First you have to make the choice between spending mainly on the music itself and spending on the equipment playing the music. I find that spending more on the equipment reveals more layers in the music (sometimes 6 or 7) compared to the 3-4 (vocal, guitar, drums, bass) that a standard retail CD player reveals.
As for the music itself, there are several ways to get it (aside from live concerts)
- I could buy it new. Spending $15.98 on a single CD is just not in the cards, when …
- I can buy it used. I mostly do that on amazon, but only when I’m desperate. The cost of shipping is $2.99 and the cost of the CD is typically $4, so that still comes down to several dollars, so instead …
- I prefer to use swaptree. That way I only pay shipping ($1.68) and I can always find one of my CDs that I no longer listen to. (I check “last played” in my iTunes).
- This costs about as much as buying a single song on iTunes, but that is of course an alternative. It works best for those into hit music and compilation. I’m more of an album kind of guy.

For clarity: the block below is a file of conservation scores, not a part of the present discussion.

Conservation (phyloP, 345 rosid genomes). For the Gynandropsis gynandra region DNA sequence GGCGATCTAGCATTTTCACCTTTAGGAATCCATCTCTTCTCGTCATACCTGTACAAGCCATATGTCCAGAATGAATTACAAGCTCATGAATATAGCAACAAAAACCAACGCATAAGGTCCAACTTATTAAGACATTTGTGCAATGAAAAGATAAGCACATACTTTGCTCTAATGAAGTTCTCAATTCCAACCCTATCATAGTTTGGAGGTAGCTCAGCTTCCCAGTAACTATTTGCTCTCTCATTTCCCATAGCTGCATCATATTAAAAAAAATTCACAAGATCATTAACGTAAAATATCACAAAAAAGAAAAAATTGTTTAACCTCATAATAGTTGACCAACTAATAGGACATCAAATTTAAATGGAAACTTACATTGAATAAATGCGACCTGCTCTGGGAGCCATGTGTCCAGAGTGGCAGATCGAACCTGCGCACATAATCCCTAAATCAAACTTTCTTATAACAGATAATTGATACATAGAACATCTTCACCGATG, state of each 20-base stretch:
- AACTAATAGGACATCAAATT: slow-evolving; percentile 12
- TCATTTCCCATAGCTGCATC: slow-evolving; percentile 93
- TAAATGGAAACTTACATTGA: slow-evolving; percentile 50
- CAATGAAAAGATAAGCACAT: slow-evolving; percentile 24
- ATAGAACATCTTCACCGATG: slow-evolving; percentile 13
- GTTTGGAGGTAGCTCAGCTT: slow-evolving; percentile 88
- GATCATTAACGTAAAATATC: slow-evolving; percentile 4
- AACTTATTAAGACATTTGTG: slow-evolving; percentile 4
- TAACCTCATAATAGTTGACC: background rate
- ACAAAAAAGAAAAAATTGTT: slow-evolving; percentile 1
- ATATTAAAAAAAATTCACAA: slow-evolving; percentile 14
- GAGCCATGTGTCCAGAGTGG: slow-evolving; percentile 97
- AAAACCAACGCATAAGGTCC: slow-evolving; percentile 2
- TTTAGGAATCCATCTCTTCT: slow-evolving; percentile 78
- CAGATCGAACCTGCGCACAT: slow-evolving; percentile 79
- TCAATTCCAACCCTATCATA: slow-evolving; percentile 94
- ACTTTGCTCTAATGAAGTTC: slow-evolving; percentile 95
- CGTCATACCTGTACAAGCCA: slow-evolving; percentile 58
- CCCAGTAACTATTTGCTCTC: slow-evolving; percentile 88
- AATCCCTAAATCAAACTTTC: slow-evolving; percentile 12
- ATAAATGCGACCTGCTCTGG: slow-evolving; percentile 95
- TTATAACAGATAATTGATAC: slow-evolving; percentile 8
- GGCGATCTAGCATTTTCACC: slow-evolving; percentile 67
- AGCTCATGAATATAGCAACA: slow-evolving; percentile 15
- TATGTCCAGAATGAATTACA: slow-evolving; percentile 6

- I have a (naked) DSL connection, so by giving up a little choice in exactly what I want to hear, I use Pandora. By giving the website thumbs up or thumbs down on what it plays it will analyze your taste and often introduce me to new artists. Of course this makes me want to acquire the corresponding CD — that is their business model — which I then put on my swaptree wishlist.
- The final stop is the library. Our local library does not have a great selection of music. Maybe I should donate some music there and try to get a trend started.
Out of those options I focus almost exclusively on swaptree and pandora. I recently bought a pair of Grado SR60 headphones, which I play out of my computer (iTunes). I have considered getting some headphone amps (there are now many companies that make tabletop DACs for exactly that purpose).
Originally posted 2009-02-01 08:28:53.